The prevalence of severe personality disorder in perpetrators of homicide

Swinson, Nicola and Webb, Roger and Shaw, Jenny (2021) The prevalence of severe personality disorder in perpetrators of homicide. Personality and Mental Health, 15 (1). pp. 49-57. ISSN 1932-8621 (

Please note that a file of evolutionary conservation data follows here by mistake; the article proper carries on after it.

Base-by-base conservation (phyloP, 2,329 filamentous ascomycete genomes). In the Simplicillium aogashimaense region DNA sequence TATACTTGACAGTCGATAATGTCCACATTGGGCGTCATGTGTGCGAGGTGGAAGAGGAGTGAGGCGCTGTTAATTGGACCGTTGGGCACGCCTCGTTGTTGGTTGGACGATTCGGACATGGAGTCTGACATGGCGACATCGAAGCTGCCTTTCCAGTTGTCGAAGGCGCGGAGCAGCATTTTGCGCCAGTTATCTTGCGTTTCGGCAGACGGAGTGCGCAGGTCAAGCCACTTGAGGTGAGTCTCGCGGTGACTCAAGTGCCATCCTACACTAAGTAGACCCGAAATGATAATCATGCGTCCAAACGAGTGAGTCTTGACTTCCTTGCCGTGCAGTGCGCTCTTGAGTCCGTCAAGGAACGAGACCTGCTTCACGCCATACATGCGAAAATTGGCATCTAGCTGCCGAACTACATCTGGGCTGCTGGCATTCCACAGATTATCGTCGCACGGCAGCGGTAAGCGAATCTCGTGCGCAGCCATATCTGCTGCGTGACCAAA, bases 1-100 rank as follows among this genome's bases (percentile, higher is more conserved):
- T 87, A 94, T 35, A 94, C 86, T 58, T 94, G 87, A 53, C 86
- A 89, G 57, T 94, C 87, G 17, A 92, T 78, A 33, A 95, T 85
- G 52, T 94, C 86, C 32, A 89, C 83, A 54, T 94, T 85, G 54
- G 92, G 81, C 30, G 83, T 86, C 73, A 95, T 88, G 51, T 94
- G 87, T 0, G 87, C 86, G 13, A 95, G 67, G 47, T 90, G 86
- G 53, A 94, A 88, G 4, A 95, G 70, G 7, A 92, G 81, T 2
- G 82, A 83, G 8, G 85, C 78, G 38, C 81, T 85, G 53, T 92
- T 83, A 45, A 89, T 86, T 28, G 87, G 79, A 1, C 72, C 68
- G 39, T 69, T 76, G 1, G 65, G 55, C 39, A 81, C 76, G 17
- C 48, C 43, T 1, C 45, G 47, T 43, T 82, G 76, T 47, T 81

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Background: Current UK evidence on the prevalence of personality disorder in homicide is lacking. The aims were to estimate the prevalence of personality disorder in homicide perpetrators from court reports and carry out a dimensional assessment in keeping with the new ICD-11 classification of the prevalence of severe personality disorder. Associations between severe personality disorder and sociodemographic, historical and offence-related characteristics were then explored. Methods: Six hundred court reports from a national case series of homicide perpetrators in England and Wales were analysed using a document-derived version of the Personality Assessment Schedule (PAS-DOC), providing categorical and dimensional personality assessments. The prevalence of personality disorder and severe personality disorder was estimated. Factors associated with the diagnosis of severe personality disorder were examined. Results: The prevalence of personality disorder using the PAS-DOC was 56.3% (95% confidence interval 52.3%, 60.3%), compared with 16% as diagnosed in reports. Severe personality disorder was present in 62% (n = 338) of all those with a personality disorder and was significantly associated with homicides of strangers and previous violence. Conclusions: Severe personality disorder is highly prevalent among perpetrators of homicide, and the finding that it is more prevalent when strangers are the victims stresses both the need for early identification of those at risk of developing severe personality disorder and the development of appropriate early preventive interventions. There is also a need for the development of effective treatment and interventions for those with established severe personality disorder and better identification of this level of disorder by psychiatrists. The forthcoming ICD-11 classification should help in this endeavour.